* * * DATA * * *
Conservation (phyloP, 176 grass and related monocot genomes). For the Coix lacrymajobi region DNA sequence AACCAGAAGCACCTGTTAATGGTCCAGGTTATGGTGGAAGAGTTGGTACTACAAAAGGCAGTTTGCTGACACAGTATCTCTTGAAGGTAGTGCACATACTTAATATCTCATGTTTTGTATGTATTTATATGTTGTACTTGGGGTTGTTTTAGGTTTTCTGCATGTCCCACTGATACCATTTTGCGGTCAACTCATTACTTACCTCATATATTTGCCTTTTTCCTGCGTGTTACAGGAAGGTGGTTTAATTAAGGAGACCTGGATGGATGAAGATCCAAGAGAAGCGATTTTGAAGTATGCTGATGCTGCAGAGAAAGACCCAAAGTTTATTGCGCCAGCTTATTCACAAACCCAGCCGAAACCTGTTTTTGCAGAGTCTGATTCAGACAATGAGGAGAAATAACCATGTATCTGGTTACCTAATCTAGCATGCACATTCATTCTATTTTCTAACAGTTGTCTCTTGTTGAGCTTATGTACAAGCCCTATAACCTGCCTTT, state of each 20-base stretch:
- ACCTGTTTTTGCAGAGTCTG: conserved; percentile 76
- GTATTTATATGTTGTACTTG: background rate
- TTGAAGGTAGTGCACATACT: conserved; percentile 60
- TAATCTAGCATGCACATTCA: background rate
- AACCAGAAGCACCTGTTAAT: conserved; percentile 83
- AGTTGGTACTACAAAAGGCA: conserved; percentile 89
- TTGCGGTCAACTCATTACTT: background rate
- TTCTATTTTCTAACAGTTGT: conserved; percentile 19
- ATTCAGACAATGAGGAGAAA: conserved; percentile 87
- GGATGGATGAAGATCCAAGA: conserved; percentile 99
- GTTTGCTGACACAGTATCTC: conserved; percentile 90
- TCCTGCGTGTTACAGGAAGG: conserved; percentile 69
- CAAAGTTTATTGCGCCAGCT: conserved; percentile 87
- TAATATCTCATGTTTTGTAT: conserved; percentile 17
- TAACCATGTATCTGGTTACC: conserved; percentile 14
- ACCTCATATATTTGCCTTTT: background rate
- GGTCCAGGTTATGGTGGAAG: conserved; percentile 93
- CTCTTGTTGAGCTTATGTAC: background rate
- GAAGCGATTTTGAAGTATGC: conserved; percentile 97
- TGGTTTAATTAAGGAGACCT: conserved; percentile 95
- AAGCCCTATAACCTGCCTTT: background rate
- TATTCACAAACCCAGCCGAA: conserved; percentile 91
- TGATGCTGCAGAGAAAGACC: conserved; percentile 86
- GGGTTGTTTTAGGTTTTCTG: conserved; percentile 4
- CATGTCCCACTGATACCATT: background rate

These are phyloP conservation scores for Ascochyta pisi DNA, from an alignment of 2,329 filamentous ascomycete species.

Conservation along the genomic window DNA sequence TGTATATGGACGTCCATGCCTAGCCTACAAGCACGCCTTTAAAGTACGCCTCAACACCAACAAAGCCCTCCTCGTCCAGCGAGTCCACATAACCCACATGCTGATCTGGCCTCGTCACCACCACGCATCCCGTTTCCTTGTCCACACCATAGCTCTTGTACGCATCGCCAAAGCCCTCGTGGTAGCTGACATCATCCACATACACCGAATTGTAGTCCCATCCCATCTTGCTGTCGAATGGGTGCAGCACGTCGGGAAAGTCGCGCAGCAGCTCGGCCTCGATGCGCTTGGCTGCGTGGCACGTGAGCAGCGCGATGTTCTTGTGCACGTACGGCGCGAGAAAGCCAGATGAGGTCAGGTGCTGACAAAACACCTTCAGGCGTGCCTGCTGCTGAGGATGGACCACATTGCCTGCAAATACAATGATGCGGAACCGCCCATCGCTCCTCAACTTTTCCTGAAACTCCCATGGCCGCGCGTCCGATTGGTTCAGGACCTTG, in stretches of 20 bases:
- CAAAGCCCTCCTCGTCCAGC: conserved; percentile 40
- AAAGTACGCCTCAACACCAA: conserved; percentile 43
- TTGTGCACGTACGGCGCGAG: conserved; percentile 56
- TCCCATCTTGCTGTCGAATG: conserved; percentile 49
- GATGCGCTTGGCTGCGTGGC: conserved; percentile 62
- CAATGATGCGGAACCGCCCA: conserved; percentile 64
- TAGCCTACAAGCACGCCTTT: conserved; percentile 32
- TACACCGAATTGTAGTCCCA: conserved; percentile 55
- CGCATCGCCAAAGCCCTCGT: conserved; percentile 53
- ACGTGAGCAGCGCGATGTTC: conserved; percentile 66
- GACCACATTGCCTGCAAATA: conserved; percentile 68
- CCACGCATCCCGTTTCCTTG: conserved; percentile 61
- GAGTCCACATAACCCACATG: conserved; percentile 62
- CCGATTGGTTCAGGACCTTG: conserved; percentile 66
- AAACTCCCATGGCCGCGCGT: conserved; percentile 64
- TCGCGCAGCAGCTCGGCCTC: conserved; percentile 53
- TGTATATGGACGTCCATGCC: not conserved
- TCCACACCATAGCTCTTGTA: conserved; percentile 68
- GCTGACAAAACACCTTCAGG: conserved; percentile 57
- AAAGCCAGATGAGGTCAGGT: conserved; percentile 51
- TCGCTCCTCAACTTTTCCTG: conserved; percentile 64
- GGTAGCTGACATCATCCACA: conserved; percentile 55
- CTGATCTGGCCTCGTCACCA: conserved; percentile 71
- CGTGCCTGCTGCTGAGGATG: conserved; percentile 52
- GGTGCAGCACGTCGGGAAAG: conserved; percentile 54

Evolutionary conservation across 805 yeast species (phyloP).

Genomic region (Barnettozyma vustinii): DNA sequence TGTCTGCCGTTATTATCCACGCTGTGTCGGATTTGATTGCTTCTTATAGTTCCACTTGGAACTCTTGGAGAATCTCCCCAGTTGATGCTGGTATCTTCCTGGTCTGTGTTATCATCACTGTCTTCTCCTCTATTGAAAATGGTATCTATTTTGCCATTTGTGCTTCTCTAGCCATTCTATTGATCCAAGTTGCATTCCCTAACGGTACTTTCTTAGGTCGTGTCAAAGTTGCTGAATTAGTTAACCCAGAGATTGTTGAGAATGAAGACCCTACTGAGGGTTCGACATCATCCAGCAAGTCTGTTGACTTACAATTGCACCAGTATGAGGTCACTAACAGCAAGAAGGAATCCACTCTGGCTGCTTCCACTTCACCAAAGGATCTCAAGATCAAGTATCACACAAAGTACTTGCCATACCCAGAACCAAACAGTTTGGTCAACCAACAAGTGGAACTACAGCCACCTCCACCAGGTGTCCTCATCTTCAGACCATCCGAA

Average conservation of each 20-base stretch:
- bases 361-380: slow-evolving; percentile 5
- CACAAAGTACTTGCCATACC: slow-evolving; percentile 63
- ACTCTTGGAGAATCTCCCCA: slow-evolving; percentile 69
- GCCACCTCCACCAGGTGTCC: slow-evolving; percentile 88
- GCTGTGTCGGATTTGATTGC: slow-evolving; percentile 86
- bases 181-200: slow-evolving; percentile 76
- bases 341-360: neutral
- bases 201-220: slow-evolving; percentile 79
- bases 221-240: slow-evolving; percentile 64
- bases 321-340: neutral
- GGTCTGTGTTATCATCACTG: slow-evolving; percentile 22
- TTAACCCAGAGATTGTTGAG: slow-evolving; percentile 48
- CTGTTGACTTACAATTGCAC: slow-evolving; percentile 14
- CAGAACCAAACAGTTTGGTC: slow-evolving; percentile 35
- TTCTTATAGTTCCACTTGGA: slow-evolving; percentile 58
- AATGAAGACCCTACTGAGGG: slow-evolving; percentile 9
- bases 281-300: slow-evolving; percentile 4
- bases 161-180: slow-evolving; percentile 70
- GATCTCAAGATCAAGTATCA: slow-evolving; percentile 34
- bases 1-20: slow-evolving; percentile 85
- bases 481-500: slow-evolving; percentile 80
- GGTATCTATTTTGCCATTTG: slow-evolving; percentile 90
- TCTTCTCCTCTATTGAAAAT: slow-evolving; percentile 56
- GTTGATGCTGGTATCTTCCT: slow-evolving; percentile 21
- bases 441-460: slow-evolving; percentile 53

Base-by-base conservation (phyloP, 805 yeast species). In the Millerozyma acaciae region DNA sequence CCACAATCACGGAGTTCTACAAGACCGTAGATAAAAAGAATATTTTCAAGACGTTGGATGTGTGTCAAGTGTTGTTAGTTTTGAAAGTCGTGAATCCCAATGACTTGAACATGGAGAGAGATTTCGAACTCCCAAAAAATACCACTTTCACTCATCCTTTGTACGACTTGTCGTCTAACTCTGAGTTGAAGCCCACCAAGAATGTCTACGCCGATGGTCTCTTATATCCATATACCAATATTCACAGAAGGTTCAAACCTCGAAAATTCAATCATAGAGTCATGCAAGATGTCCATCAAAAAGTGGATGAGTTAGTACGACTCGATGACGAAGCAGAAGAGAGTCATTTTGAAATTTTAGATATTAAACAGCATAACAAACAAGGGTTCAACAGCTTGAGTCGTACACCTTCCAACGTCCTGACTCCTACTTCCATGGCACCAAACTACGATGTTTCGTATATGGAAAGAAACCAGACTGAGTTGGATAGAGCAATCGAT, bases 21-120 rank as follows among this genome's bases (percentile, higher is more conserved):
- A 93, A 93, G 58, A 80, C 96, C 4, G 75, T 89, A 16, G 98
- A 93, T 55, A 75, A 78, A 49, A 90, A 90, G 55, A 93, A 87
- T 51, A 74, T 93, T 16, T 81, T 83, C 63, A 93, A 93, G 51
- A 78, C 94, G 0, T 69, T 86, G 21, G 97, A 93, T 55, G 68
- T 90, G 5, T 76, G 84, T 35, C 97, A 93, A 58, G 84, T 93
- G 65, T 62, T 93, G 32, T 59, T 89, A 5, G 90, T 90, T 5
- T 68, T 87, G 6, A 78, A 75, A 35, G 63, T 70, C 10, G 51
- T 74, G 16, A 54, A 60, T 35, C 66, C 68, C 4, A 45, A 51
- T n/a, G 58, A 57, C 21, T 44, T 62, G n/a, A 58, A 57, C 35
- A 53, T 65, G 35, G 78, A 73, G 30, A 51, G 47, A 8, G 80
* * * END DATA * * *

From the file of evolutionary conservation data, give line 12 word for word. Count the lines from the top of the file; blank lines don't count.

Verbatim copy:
- GTTTGCTGACACAGTATCTC: conserved; percentile 90